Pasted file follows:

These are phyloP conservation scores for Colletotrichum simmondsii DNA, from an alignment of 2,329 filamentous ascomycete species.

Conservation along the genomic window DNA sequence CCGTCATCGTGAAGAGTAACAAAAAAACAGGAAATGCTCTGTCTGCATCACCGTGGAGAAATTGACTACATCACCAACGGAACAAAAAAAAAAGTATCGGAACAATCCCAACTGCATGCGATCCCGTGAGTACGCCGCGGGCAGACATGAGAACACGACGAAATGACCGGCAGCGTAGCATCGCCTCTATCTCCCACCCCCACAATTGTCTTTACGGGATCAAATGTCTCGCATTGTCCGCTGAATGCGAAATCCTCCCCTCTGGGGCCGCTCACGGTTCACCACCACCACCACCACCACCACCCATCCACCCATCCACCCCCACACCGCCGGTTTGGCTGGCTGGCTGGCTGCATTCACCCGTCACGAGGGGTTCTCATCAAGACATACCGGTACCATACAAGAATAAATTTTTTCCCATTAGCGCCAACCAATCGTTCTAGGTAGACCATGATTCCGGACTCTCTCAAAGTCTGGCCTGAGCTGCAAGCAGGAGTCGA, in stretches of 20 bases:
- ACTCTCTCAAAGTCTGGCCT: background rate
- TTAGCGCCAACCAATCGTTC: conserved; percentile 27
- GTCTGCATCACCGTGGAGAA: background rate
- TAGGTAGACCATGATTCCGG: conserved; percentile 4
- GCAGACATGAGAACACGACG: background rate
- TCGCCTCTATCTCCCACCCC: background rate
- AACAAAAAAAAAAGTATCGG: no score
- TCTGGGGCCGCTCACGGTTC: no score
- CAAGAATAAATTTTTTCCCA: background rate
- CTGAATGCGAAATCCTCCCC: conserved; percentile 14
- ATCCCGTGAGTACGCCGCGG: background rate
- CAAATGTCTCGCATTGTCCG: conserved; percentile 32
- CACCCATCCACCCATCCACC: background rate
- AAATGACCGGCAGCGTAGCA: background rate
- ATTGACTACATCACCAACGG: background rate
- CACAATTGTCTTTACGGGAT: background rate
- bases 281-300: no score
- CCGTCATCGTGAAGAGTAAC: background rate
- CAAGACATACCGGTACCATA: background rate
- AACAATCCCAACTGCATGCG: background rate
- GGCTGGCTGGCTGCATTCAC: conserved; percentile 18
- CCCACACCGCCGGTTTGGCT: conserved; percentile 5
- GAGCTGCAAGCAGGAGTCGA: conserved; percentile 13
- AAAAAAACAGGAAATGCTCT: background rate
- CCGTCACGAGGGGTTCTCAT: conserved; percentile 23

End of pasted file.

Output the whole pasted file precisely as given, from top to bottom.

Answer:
These are phyloP conservation scores for Colletotrichum simmondsii DNA, from an alignment of 2,329 filamentous ascomycete species.

Conservation along the genomic window DNA sequence CCGTCATCGTGAAGAGTAACAAAAAAACAGGAAATGCTCTGTCTGCATCACCGTGGAGAAATTGACTACATCACCAACGGAACAAAAAAAAAAGTATCGGAACAATCCCAACTGCATGCGATCCCGTGAGTACGCCGCGGGCAGACATGAGAACACGACGAAATGACCGGCAGCGTAGCATCGCCTCTATCTCCCACCCCCACAATTGTCTTTACGGGATCAAATGTCTCGCATTGTCCGCTGAATGCGAAATCCTCCCCTCTGGGGCCGCTCACGGTTCACCACCACCACCACCACCACCACCCATCCACCCATCCACCCCCACACCGCCGGTTTGGCTGGCTGGCTGGCTGCATTCACCCGTCACGAGGGGTTCTCATCAAGACATACCGGTACCATACAAGAATAAATTTTTTCCCATTAGCGCCAACCAATCGTTCTAGGTAGACCATGATTCCGGACTCTCTCAAAGTCTGGCCTGAGCTGCAAGCAGGAGTCGA, in stretches of 20 bases:
- ACTCTCTCAAAGTCTGGCCT: background rate
- TTAGCGCCAACCAATCGTTC: conserved; percentile 27
- GTCTGCATCACCGTGGAGAA: background rate
- TAGGTAGACCATGATTCCGG: conserved; percentile 4
- GCAGACATGAGAACACGACG: background rate
- TCGCCTCTATCTCCCACCCC: background rate
- AACAAAAAAAAAAGTATCGG: no score
- TCTGGGGCCGCTCACGGTTC: no score
- CAAGAATAAATTTTTTCCCA: background rate
- CTGAATGCGAAATCCTCCCC: conserved; percentile 14
- ATCCCGTGAGTACGCCGCGG: background rate
- CAAATGTCTCGCATTGTCCG: conserved; percentile 32
- CACCCATCCACCCATCCACC: background rate
- AAATGACCGGCAGCGTAGCA: background rate
- ATTGACTACATCACCAACGG: background rate
- CACAATTGTCTTTACGGGAT: background rate
- bases 281-300: no score
- CCGTCATCGTGAAGAGTAAC: background rate
- CAAGACATACCGGTACCATA: background rate
- AACAATCCCAACTGCATGCG: background rate
- GGCTGGCTGGCTGCATTCAC: conserved; percentile 18
- CCCACACCGCCGGTTTGGCT: conserved; percentile 5
- GAGCTGCAAGCAGGAGTCGA: conserved; percentile 13
- AAAAAAACAGGAAATGCTCT: background rate
- CCGTCACGAGGGGTTCTCAT: conserved; percentile 23